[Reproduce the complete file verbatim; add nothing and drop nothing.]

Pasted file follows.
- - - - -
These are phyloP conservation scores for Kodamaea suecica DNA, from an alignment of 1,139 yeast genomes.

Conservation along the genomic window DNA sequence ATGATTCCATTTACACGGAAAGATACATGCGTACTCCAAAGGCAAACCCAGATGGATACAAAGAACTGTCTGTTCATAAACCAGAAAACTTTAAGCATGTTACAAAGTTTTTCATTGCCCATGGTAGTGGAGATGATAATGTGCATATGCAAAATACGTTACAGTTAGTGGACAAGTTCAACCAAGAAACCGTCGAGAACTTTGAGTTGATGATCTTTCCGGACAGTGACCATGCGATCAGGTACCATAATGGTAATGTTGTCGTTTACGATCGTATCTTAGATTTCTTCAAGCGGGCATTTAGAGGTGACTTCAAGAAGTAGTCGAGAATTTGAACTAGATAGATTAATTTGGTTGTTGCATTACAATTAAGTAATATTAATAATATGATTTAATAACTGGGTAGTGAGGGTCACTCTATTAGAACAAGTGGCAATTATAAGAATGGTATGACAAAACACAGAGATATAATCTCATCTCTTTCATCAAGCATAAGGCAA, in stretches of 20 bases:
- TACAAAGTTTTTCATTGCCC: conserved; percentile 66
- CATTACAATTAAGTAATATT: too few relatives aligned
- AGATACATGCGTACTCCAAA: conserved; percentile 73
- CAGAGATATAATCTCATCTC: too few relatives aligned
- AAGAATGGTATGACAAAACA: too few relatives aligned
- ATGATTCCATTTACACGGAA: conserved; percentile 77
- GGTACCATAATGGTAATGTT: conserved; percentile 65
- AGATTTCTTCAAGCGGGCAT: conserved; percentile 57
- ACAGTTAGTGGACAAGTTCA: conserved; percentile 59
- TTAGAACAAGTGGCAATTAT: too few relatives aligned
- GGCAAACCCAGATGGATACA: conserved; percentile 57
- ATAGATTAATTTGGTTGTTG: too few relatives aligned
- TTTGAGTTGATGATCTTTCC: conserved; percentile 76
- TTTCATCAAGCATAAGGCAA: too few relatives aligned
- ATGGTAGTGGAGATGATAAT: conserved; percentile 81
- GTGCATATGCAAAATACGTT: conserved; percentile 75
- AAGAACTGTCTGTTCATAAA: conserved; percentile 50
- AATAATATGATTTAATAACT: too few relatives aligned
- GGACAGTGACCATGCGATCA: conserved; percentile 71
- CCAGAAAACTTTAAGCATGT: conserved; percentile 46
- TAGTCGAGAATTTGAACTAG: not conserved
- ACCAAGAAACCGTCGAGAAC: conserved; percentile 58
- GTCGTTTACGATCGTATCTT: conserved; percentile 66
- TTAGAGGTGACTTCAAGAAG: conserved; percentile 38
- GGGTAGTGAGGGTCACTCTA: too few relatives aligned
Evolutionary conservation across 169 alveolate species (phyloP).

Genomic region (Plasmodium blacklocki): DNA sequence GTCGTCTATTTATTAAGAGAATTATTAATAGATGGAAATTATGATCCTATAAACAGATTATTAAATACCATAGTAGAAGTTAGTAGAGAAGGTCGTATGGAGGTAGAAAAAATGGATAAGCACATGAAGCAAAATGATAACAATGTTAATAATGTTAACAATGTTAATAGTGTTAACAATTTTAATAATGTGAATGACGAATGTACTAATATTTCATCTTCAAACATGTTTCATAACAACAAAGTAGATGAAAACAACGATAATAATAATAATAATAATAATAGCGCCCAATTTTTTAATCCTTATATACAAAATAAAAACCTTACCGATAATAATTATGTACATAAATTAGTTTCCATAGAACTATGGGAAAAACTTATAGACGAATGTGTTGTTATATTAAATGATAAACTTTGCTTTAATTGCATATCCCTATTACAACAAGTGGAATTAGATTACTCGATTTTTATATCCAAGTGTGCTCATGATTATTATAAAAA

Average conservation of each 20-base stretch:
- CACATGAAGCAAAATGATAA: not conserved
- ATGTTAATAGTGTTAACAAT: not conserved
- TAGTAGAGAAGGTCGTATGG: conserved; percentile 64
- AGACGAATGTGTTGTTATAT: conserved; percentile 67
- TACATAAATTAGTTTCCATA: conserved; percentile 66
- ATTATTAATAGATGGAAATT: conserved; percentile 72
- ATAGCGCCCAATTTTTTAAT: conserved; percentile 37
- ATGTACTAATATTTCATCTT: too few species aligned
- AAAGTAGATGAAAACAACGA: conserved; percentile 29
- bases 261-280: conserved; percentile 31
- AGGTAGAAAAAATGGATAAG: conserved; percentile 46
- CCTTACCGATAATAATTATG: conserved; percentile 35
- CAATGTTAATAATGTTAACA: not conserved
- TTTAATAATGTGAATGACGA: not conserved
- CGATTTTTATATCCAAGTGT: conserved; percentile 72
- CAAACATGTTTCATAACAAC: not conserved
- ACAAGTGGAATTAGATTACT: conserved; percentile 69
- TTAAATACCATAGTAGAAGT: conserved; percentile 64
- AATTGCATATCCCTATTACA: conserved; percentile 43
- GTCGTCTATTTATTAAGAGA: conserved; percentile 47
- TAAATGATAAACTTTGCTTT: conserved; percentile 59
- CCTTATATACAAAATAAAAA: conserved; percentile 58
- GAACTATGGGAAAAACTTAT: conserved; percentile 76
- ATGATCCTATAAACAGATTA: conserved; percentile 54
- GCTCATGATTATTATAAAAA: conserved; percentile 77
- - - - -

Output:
These are phyloP conservation scores for Kodamaea suecica DNA, from an alignment of 1,139 yeast genomes.

Conservation along the genomic window DNA sequence ATGATTCCATTTACACGGAAAGATACATGCGTACTCCAAAGGCAAACCCAGATGGATACAAAGAACTGTCTGTTCATAAACCAGAAAACTTTAAGCATGTTACAAAGTTTTTCATTGCCCATGGTAGTGGAGATGATAATGTGCATATGCAAAATACGTTACAGTTAGTGGACAAGTTCAACCAAGAAACCGTCGAGAACTTTGAGTTGATGATCTTTCCGGACAGTGACCATGCGATCAGGTACCATAATGGTAATGTTGTCGTTTACGATCGTATCTTAGATTTCTTCAAGCGGGCATTTAGAGGTGACTTCAAGAAGTAGTCGAGAATTTGAACTAGATAGATTAATTTGGTTGTTGCATTACAATTAAGTAATATTAATAATATGATTTAATAACTGGGTAGTGAGGGTCACTCTATTAGAACAAGTGGCAATTATAAGAATGGTATGACAAAACACAGAGATATAATCTCATCTCTTTCATCAAGCATAAGGCAA, in stretches of 20 bases:
- TACAAAGTTTTTCATTGCCC: conserved; percentile 66
- CATTACAATTAAGTAATATT: too few relatives aligned
- AGATACATGCGTACTCCAAA: conserved; percentile 73
- CAGAGATATAATCTCATCTC: too few relatives aligned
- AAGAATGGTATGACAAAACA: too few relatives aligned
- ATGATTCCATTTACACGGAA: conserved; percentile 77
- GGTACCATAATGGTAATGTT: conserved; percentile 65
- AGATTTCTTCAAGCGGGCAT: conserved; percentile 57
- ACAGTTAGTGGACAAGTTCA: conserved; percentile 59
- TTAGAACAAGTGGCAATTAT: too few relatives aligned
- GGCAAACCCAGATGGATACA: conserved; percentile 57
- ATAGATTAATTTGGTTGTTG: too few relatives aligned
- TTTGAGTTGATGATCTTTCC: conserved; percentile 76
- TTTCATCAAGCATAAGGCAA: too few relatives aligned
- ATGGTAGTGGAGATGATAAT: conserved; percentile 81
- GTGCATATGCAAAATACGTT: conserved; percentile 75
- AAGAACTGTCTGTTCATAAA: conserved; percentile 50
- AATAATATGATTTAATAACT: too few relatives aligned
- GGACAGTGACCATGCGATCA: conserved; percentile 71
- CCAGAAAACTTTAAGCATGT: conserved; percentile 46
- TAGTCGAGAATTTGAACTAG: not conserved
- ACCAAGAAACCGTCGAGAAC: conserved; percentile 58
- GTCGTTTACGATCGTATCTT: conserved; percentile 66
- TTAGAGGTGACTTCAAGAAG: conserved; percentile 38
- GGGTAGTGAGGGTCACTCTA: too few relatives aligned
Evolutionary conservation across 169 alveolate species (phyloP).

Genomic region (Plasmodium blacklocki): DNA sequence GTCGTCTATTTATTAAGAGAATTATTAATAGATGGAAATTATGATCCTATAAACAGATTATTAAATACCATAGTAGAAGTTAGTAGAGAAGGTCGTATGGAGGTAGAAAAAATGGATAAGCACATGAAGCAAAATGATAACAATGTTAATAATGTTAACAATGTTAATAGTGTTAACAATTTTAATAATGTGAATGACGAATGTACTAATATTTCATCTTCAAACATGTTTCATAACAACAAAGTAGATGAAAACAACGATAATAATAATAATAATAATAATAGCGCCCAATTTTTTAATCCTTATATACAAAATAAAAACCTTACCGATAATAATTATGTACATAAATTAGTTTCCATAGAACTATGGGAAAAACTTATAGACGAATGTGTTGTTATATTAAATGATAAACTTTGCTTTAATTGCATATCCCTATTACAACAAGTGGAATTAGATTACTCGATTTTTATATCCAAGTGTGCTCATGATTATTATAAAAA

Average conservation of each 20-base stretch:
- CACATGAAGCAAAATGATAA: not conserved
- ATGTTAATAGTGTTAACAAT: not conserved
- TAGTAGAGAAGGTCGTATGG: conserved; percentile 64
- AGACGAATGTGTTGTTATAT: conserved; percentile 67
- TACATAAATTAGTTTCCATA: conserved; percentile 66
- ATTATTAATAGATGGAAATT: conserved; percentile 72
- ATAGCGCCCAATTTTTTAAT: conserved; percentile 37
- ATGTACTAATATTTCATCTT: too few species aligned
- AAAGTAGATGAAAACAACGA: conserved; percentile 29
- bases 261-280: conserved; percentile 31
- AGGTAGAAAAAATGGATAAG: conserved; percentile 46
- CCTTACCGATAATAATTATG: conserved; percentile 35
- CAATGTTAATAATGTTAACA: not conserved
- TTTAATAATGTGAATGACGA: not conserved
- CGATTTTTATATCCAAGTGT: conserved; percentile 72
- CAAACATGTTTCATAACAAC: not conserved
- ACAAGTGGAATTAGATTACT: conserved; percentile 69
- TTAAATACCATAGTAGAAGT: conserved; percentile 64
- AATTGCATATCCCTATTACA: conserved; percentile 43
- GTCGTCTATTTATTAAGAGA: conserved; percentile 47
- TAAATGATAAACTTTGCTTT: conserved; percentile 59
- CCTTATATACAAAATAAAAA: conserved; percentile 58
- GAACTATGGGAAAAACTTAT: conserved; percentile 76
- ATGATCCTATAAACAGATTA: conserved; percentile 54
- GCTCATGATTATTATAAAAA: conserved; percentile 77